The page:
Police Violence Is An Institutional Problem
Last week, former Baltimore police officer Michael Wood began posting to Twitter numerous abuses he had witnessed while on the job.
He describes police slapping a woman for only bumping into him, police defecting in the homes of suspects (he described this as a “calling card” of a particular group of officers), and racial profiling of young blacks. He later went into greater detail in an interview with the Washington Post’s Radley Balko.
These abuses do not indicate a group of bad police officers, but a broader culture within police departments that has little regard for the individual rights of the people they are supposed to protect and is evidence of an “us-versus-them” mentality engrained into the minds of cops. And this cultural problem is hardly unique to Baltimore. We have seen a steady “militarization” of the police since the 1960s. Many police departments, through federal grants, are able to get fully automatic weapons, SWAT teams, armored vehicles and even tanks. Cops are increasingly looking like soldiers. Early American colonists grieved that British soldiers patrolled the streets and took residence in private homes, which contributed to the passage of the 3rd Amendment protecting against the quartering of soldiers. But that also represented a broader attitude that was skeptical of the appearance of a war zone in a populated civilian area.
Law-and-order conservatives frequently defend cops despite well-documented abuses and claim that the post-Ferguson environment has contributed to a growing disrespect of police officers, making their job more dangerous (being a cop has never been safer), and a growing national crime problem (despite the lack of actual evidence). They argue that abuses at the hands of police can be blamed on a small group of bad apples that should be fired, and that most police officers are good people who are just doing their jobs.
But the problem is not a handful of bad cops who abuse their power. Firing bad police officers would not be sufficient to solve the problem either. The problem is an institutional one within police culture that has separated police from the communities they are supposed to protect. Police tend to see people as an enemy to be defeated rather than citizens to serve.
Conservatives see the disrespect of the police as contributing to violence rather than the violence being a result of disrespect toward the people in these communities. They often criticize protestors and rioters in Ferguson and Baltimore, but what they fail to understand are the underlying factors that contribute to the unrest. Michael Brown was not the first unarmed man to be shot and killed by police, nor was Freddie Gray the first victim of police abuse in Baltimore. The unrest in these cities was the result of years of abuses that disproportionately affected minority neighborhoods. It was the culmination of years of ravaged communities at the hands of an unwinnable drug war, and a mentality that pits the police against citizens. The fact that so many of these victims are black adds yet another ugly layer to these incidents. And when people see police officers dressed in full SWAT gear, carrying automatic rifles, driving heavily armored vehicles and launching tear gas, their worst fears are confirmed: the police are there to do more harm than good.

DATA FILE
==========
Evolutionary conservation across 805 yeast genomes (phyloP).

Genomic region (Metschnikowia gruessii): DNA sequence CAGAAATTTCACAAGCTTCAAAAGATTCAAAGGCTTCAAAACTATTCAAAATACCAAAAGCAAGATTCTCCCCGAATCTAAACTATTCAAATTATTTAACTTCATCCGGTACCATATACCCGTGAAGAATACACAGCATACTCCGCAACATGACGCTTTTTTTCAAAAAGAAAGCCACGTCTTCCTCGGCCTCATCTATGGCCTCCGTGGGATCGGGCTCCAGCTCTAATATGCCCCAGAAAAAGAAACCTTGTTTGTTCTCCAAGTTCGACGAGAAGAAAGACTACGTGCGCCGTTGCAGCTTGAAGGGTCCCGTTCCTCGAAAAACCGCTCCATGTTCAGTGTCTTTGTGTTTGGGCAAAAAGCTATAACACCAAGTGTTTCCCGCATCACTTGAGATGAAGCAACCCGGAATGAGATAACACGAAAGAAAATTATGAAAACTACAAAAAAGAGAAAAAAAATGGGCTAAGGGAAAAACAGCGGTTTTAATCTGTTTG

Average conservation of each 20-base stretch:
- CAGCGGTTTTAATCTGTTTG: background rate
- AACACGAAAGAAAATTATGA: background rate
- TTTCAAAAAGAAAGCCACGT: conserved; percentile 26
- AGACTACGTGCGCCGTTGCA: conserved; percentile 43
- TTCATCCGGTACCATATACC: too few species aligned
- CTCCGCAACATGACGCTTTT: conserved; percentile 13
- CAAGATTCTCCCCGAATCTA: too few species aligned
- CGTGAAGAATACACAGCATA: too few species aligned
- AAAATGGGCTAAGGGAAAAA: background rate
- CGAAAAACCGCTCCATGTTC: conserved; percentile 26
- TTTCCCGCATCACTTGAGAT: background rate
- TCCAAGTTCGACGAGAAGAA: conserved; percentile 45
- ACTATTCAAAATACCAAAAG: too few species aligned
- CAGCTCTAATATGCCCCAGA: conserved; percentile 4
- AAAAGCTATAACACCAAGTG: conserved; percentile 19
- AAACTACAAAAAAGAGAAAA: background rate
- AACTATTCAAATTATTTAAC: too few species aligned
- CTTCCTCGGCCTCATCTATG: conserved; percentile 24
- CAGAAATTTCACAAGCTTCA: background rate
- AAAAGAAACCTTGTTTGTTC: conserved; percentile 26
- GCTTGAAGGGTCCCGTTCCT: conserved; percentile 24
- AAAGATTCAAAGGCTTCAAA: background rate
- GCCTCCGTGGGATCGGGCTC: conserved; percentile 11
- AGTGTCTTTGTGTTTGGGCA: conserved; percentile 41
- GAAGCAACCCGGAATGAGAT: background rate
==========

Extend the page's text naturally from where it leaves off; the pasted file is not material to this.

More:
As Connor Friedersdorf wrote this weekend in The Atlantic,
Today’s relationship between the Baltimore police department and the city’s black residents was determined by neither Obama Administration statements nor New York Times editorials nor liberal hashtag activists. Rather, it was determined by years of interactions between residents of black neighborhoods — the law-abiding majority and a criminal minority alike — and Baltimore police officers, including many who behaved like thugs (and many more forced into the impossible position of being asked to wage an unwinnable war on drugs). Law-and-order conservatives are happy to acknowledge Baltimore’s criminals but ignore the part of local police culture that is thuggish, brutal and lawless because it is incompatible with how they want people to think of authority.
The people of these cities were fed up; and yes, many of them did destroy property and loot businesses; but put into proper context, these events are far less horrific than the abuses these communities have lived through for years. And of course, desperate people tend to do desperate things.
If police are to restore the public’s faith in them, there must be an effort to change the violent, confrontational attitudes in law enforcement. Police officers who understand this problem must step up and lead the way toward reform. If nothing changes, there will be more Fergusons and Baltimores in our future.
The police culture of violence is no longer going unquestioned or unrecognized. People are beginning to wake up, people who have never experienced what the people of cities like Ferguson and Baltimore have experienced, and they are realizing that change must happen. And it starts with fixing what’s wrong with our police culture in America.